I've shown charts of three US stocks that to highlight some points of interest which are covered in my e-book.
Dean Foods was the subject of a recent post here and it's still trending up nicely. Remember this broke out to the upside after failing to break down while the general market was going down, and therefore was showing good relative strength. Now that the trend is developing nicely, there's no need to run for the exits here - just trail that stop up as per the charts (and remembering to take into account the spread when placing your stops), and keep holding until the trend ends.
Stun gun company Taser sports a curious chart in that the trends apparent here seem to have been the inverse of the general market! After an uptrend towards the end of last year, the stock went into a profitable downtrend from mid-December through to mid-March, while the markets were trending up nicely. Then it formed a new base and broke out to the upside near the end of April, carried on up through out May and is currently consolidating. As I've said before, I try to have one or two stocks that are going in the opposite direction to the general market, as they can highlight unusual relative strength or weakness in a particular stock. This is a prime example of that.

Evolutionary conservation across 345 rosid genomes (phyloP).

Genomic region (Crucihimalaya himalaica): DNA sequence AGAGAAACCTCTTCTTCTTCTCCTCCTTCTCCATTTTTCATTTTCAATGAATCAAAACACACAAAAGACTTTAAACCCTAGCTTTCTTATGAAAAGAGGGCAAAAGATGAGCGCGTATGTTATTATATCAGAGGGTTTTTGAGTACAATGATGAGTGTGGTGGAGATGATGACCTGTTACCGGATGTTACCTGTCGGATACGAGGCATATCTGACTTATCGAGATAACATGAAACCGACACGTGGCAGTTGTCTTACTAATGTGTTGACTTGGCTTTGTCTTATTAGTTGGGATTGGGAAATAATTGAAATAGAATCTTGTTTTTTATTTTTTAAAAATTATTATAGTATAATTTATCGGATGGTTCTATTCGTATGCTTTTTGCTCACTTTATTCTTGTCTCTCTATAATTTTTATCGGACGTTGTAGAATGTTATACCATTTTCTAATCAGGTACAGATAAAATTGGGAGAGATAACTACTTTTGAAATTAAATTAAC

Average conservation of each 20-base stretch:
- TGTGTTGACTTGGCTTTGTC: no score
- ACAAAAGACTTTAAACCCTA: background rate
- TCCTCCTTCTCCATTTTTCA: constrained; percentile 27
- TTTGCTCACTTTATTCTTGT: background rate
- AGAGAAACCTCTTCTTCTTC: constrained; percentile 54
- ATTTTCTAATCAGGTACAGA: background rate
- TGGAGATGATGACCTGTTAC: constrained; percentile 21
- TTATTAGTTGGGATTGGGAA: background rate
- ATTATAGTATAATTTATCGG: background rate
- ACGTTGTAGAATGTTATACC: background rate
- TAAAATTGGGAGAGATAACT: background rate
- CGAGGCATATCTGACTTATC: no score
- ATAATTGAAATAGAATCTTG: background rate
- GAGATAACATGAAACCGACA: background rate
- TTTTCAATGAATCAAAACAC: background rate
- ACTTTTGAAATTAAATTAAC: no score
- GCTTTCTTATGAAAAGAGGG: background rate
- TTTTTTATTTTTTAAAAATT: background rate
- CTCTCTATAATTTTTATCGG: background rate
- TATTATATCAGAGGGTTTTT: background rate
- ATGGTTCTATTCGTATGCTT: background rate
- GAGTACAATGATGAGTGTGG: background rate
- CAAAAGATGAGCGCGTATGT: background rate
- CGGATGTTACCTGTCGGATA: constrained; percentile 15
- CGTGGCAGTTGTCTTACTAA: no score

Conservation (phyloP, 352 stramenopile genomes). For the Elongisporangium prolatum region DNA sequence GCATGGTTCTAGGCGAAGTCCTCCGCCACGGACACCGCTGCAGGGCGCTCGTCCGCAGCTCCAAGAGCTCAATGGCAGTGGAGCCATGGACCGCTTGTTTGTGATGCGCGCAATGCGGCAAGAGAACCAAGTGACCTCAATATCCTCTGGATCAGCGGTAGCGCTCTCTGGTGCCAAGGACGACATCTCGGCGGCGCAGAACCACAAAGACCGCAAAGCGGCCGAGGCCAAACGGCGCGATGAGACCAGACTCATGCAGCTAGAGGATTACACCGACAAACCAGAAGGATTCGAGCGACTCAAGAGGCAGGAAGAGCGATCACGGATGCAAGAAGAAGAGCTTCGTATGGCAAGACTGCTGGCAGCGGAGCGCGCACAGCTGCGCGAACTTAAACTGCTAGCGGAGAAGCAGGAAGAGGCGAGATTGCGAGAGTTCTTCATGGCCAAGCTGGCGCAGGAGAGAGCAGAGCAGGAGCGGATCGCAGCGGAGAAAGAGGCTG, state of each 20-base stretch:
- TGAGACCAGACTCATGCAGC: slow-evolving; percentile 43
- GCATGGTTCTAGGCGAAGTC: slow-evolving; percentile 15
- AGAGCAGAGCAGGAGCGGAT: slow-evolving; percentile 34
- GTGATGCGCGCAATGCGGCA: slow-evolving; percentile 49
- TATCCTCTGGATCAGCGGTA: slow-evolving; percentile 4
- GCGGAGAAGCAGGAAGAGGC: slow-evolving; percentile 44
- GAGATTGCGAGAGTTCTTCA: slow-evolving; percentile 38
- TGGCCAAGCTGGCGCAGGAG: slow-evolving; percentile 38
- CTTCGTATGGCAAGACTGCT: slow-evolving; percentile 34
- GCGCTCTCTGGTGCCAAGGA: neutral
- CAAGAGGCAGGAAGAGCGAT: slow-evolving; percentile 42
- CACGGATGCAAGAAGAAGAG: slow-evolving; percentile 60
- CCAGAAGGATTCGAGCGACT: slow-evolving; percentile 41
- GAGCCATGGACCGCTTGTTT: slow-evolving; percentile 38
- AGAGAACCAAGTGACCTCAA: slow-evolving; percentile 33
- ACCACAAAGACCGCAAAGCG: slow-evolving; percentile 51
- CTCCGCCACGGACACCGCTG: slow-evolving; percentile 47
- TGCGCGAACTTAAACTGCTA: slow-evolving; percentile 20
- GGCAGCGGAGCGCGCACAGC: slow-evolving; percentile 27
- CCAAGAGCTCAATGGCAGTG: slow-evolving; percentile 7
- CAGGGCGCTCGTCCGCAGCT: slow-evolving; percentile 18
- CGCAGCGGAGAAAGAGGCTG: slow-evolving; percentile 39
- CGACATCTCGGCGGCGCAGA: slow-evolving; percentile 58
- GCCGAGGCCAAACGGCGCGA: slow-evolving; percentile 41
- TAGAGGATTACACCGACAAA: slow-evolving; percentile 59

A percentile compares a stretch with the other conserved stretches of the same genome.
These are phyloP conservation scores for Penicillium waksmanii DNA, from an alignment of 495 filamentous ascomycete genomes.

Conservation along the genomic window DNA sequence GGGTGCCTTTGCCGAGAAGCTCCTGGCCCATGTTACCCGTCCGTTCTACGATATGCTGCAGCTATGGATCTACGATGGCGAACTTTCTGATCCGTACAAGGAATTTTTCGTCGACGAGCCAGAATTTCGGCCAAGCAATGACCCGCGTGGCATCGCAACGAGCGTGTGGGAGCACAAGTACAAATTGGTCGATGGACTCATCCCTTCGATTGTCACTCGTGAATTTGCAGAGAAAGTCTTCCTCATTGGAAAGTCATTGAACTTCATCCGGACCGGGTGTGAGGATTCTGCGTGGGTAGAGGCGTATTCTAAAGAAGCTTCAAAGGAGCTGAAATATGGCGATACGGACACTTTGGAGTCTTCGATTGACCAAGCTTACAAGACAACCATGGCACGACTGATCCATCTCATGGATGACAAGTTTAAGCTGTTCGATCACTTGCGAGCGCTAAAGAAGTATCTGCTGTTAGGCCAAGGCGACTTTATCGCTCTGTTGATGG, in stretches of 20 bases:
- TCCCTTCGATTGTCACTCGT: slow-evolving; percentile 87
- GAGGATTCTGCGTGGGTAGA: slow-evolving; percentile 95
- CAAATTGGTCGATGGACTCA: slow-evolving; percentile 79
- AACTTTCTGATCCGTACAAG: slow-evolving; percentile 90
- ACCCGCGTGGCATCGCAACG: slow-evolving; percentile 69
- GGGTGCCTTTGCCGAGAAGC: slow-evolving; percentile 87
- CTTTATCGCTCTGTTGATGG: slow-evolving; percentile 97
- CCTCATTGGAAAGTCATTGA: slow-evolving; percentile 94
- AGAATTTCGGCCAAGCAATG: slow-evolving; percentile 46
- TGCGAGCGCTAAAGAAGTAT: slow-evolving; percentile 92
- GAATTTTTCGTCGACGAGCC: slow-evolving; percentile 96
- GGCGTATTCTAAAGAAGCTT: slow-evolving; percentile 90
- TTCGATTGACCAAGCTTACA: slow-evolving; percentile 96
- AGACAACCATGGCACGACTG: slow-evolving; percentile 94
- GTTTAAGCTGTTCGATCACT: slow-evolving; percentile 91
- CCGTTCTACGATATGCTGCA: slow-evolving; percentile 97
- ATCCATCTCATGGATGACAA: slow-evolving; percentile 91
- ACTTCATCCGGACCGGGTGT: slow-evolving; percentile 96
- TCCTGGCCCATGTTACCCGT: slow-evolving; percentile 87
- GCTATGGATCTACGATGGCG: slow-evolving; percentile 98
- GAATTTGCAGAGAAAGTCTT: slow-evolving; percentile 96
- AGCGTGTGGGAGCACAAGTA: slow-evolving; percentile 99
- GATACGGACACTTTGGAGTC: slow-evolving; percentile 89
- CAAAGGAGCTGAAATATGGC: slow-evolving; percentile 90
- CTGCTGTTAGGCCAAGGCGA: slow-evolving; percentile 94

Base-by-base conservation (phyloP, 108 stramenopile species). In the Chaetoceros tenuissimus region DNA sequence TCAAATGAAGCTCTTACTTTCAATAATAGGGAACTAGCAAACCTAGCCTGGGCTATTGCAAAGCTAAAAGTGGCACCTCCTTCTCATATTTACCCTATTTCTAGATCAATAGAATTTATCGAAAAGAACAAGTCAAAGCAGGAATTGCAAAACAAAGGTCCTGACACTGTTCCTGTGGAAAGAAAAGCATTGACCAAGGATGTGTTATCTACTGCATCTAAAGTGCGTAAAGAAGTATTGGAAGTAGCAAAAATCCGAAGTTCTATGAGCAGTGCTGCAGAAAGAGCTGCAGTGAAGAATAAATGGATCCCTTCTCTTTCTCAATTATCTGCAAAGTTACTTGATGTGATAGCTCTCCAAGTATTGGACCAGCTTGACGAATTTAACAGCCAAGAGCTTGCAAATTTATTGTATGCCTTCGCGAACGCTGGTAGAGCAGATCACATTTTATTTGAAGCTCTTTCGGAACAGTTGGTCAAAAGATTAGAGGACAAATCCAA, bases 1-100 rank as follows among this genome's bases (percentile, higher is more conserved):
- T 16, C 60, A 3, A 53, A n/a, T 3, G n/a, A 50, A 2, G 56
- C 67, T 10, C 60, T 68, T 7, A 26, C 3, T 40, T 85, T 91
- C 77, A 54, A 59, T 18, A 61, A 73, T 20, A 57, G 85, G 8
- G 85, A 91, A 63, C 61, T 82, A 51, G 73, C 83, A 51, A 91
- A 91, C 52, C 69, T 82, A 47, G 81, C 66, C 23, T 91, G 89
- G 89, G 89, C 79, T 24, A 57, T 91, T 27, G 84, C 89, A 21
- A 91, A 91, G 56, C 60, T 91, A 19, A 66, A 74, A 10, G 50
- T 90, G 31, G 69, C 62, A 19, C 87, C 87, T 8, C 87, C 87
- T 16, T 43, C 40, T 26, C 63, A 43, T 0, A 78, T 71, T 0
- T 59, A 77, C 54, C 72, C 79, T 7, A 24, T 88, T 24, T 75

The final charts is that of Arena Pharma. As you can see, this gave a false start during April when the previous long signal only produced a small profit before being stopped out. However, a new long signal was generated just before the big gap up towards the middle of May, then consolidated, before moving on up again. This is a good example of a good looking set up that failed (which can easily happen), but then gives you a great trend on the next signal. Failed signals like the first one are frustrating, but they are part of the game for trend followers. As an example, imagine you traded a basket of commodities, and gold gave you six failed trades in a row. Would you take the seventh signal, which happened to be the one that generated a huge trend, and covered the losses of the previous six trades and still gave you an overall profit? Just because a stock (or any instrument for that matter) generated a loss on a previous trade, if the setup still looks good, you should consider trading it. Arena Pharma is a great example of that.
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